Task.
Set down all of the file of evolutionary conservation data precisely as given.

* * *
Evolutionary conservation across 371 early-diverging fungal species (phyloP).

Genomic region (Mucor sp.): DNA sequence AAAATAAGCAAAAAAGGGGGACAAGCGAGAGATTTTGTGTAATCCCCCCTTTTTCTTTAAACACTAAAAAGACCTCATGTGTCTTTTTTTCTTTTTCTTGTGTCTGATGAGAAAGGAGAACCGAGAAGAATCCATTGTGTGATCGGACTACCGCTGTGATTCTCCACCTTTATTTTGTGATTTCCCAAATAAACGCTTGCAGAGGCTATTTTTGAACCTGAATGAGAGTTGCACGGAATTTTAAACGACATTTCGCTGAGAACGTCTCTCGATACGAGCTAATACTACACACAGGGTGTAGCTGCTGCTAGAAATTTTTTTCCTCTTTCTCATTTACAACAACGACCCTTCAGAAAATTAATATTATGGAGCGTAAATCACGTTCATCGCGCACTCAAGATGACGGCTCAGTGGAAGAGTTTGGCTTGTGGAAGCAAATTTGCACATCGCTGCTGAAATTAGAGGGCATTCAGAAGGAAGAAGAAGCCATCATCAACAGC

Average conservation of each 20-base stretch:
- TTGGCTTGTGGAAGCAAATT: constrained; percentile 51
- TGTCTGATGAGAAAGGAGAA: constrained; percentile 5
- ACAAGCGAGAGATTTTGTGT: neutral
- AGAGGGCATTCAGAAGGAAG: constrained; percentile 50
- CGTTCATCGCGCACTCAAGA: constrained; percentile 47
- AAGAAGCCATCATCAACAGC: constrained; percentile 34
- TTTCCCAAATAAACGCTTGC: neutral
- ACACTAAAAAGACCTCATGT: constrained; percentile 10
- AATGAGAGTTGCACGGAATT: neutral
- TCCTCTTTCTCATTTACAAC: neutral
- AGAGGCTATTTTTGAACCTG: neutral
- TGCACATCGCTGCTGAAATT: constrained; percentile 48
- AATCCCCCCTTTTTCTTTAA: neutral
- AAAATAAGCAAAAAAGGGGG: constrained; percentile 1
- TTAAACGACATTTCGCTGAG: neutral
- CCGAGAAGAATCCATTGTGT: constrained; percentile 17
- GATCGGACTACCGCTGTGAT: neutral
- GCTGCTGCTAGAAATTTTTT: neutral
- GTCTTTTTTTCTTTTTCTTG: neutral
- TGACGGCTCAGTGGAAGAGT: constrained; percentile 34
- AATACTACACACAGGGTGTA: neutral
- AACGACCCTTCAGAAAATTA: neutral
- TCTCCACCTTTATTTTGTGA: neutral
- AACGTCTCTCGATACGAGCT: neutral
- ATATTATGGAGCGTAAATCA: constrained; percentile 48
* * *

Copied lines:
Evolutionary conservation across 371 early-diverging fungal species (phyloP).

Genomic region (Mucor sp.): DNA sequence AAAATAAGCAAAAAAGGGGGACAAGCGAGAGATTTTGTGTAATCCCCCCTTTTTCTTTAAACACTAAAAAGACCTCATGTGTCTTTTTTTCTTTTTCTTGTGTCTGATGAGAAAGGAGAACCGAGAAGAATCCATTGTGTGATCGGACTACCGCTGTGATTCTCCACCTTTATTTTGTGATTTCCCAAATAAACGCTTGCAGAGGCTATTTTTGAACCTGAATGAGAGTTGCACGGAATTTTAAACGACATTTCGCTGAGAACGTCTCTCGATACGAGCTAATACTACACACAGGGTGTAGCTGCTGCTAGAAATTTTTTTCCTCTTTCTCATTTACAACAACGACCCTTCAGAAAATTAATATTATGGAGCGTAAATCACGTTCATCGCGCACTCAAGATGACGGCTCAGTGGAAGAGTTTGGCTTGTGGAAGCAAATTTGCACATCGCTGCTGAAATTAGAGGGCATTCAGAAGGAAGAAGAAGCCATCATCAACAGC

Average conservation of each 20-base stretch:
- TTGGCTTGTGGAAGCAAATT: constrained; percentile 51
- TGTCTGATGAGAAAGGAGAA: constrained; percentile 5
- ACAAGCGAGAGATTTTGTGT: neutral
- AGAGGGCATTCAGAAGGAAG: constrained; percentile 50
- CGTTCATCGCGCACTCAAGA: constrained; percentile 47
- AAGAAGCCATCATCAACAGC: constrained; percentile 34
- TTTCCCAAATAAACGCTTGC: neutral
- ACACTAAAAAGACCTCATGT: constrained; percentile 10
- AATGAGAGTTGCACGGAATT: neutral
- TCCTCTTTCTCATTTACAAC: neutral
- AGAGGCTATTTTTGAACCTG: neutral
- TGCACATCGCTGCTGAAATT: constrained; percentile 48
- AATCCCCCCTTTTTCTTTAA: neutral
- AAAATAAGCAAAAAAGGGGG: constrained; percentile 1
- TTAAACGACATTTCGCTGAG: neutral
- CCGAGAAGAATCCATTGTGT: constrained; percentile 17
- GATCGGACTACCGCTGTGAT: neutral
- GCTGCTGCTAGAAATTTTTT: neutral
- GTCTTTTTTTCTTTTTCTTG: neutral
- TGACGGCTCAGTGGAAGAGT: constrained; percentile 34
- AATACTACACACAGGGTGTA: neutral
- AACGACCCTTCAGAAAATTA: neutral
- TCTCCACCTTTATTTTGTGA: neutral
- AACGTCTCTCGATACGAGCT: neutral
- ATATTATGGAGCGTAAATCA: constrained; percentile 48